Copper and copper (I) oxide can be determined visually, based on color.
Copper (II) oxide and copper sulfide, both of which are black, cannot be easily determined visually. Copper sulfide should be insoluble in most common liquids. On the other hand, copper (II) oxide is soluble in many acids and some bases.
Try scraping the black material from a copper test rod onto weighing paper. Then
Transfer that into a test tube. Add some dilute hydrochloric acid and shake (you might be able to get by with distilled white vinegar...Don't know). Take a look at the residue on the bottom of the test tube. I don't know how long it will take for copper (II) oxide to dissolve, but it should. If you are using white vinegar, it could take along time ( maybe weeks). Copper sulfide should stay black and not dissolve.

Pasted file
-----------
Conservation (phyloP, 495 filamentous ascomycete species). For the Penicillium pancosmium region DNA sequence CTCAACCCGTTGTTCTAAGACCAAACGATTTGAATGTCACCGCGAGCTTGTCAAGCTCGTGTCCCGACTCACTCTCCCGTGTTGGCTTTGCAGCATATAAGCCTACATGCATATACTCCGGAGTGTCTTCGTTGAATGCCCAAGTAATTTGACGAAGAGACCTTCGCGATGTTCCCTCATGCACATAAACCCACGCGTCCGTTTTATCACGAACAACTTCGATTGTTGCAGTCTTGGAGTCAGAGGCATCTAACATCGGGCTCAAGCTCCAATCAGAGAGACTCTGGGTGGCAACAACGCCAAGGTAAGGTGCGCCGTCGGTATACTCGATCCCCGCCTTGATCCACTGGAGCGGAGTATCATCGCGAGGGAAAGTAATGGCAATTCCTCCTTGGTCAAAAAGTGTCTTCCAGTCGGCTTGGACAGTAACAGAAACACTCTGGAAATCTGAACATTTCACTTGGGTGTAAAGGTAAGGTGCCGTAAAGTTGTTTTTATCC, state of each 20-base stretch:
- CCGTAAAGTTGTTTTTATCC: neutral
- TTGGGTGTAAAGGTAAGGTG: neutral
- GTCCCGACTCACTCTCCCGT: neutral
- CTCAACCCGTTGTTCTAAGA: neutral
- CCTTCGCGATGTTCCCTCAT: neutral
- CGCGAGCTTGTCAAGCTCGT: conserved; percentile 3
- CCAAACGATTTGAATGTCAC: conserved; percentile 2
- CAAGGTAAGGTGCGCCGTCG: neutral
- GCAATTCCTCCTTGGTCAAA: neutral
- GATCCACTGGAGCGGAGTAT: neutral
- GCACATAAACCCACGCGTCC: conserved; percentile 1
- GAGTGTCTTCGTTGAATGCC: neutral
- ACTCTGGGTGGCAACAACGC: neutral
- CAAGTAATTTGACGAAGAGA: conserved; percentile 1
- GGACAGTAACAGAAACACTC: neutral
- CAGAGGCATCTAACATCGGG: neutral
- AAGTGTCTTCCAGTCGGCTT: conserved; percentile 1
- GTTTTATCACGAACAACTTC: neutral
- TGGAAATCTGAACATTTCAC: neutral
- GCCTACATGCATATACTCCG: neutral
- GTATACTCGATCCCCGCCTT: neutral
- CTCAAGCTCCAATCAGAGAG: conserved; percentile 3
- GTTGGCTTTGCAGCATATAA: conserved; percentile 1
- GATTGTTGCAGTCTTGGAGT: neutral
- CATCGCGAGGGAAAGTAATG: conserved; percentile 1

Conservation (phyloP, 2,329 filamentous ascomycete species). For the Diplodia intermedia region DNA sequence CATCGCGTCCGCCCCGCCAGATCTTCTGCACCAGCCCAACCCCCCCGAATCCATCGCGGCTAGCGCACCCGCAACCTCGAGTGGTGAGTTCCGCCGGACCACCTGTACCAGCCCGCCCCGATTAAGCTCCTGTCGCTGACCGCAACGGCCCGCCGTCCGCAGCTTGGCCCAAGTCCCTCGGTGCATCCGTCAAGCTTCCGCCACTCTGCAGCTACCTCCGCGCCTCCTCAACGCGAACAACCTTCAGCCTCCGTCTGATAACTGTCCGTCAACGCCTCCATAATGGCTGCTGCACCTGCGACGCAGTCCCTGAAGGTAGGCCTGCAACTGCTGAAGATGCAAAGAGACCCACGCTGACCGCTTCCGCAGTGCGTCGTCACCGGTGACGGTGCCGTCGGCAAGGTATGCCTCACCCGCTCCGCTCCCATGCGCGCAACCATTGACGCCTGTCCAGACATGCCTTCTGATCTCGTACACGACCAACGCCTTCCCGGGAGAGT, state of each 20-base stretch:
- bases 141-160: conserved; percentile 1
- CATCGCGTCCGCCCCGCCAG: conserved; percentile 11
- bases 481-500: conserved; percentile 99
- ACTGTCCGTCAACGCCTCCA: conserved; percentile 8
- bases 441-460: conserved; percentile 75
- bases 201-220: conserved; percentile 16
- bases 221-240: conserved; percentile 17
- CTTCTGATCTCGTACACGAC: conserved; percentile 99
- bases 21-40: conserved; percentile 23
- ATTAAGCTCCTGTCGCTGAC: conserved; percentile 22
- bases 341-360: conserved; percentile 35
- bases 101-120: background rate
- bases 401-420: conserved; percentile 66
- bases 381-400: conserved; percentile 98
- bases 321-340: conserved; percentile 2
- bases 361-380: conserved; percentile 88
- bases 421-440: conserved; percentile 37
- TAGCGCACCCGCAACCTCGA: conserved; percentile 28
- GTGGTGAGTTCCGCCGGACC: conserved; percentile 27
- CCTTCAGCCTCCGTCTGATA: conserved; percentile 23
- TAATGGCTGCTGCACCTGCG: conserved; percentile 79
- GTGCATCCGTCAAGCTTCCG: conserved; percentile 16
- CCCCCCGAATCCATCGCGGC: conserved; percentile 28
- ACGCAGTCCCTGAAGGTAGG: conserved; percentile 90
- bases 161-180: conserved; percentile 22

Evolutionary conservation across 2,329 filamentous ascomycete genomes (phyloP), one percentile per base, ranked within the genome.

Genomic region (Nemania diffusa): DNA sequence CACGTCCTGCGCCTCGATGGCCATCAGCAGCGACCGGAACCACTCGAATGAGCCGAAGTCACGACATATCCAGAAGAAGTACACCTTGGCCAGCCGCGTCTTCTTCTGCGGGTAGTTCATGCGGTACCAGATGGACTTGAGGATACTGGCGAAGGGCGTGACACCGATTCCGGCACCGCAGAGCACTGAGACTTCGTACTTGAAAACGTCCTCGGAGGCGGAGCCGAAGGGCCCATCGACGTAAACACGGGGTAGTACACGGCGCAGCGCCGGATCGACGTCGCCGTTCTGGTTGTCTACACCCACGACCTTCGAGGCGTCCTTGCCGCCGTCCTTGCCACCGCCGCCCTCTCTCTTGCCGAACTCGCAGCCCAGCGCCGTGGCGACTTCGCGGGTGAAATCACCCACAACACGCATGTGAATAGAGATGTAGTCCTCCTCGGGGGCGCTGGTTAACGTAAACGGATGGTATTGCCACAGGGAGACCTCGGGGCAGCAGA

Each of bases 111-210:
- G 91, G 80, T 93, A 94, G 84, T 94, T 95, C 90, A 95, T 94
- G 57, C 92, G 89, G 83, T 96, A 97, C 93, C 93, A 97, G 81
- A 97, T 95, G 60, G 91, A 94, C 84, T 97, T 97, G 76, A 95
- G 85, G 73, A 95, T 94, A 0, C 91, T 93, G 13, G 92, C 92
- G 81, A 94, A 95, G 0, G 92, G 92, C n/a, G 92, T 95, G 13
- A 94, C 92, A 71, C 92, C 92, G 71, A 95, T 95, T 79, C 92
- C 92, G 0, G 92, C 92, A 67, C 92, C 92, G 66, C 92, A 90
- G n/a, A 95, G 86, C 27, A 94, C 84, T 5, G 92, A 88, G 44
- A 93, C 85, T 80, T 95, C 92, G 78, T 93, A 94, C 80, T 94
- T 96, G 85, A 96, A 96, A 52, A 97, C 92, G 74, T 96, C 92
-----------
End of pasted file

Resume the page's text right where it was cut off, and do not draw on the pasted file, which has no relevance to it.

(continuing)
This is an educated guess only, based on published data. I haven't tried it. And Murphy's law seems to be as strong as many others.
That is such a good idea, @Ag8n!! We should definitely try this. @sara, what would you think about trying this with copper strips that are colocated with Purafil coupons, and we could look at the dissolution rate and extent alongside Purafil's reported oxide/sulfide ratios.
@Ag8n -- would you like one of our prototyping kits? We're almost ready to start shipping them out, and @asnow and @bronwen can get one over to you if you're interested. Thanks!
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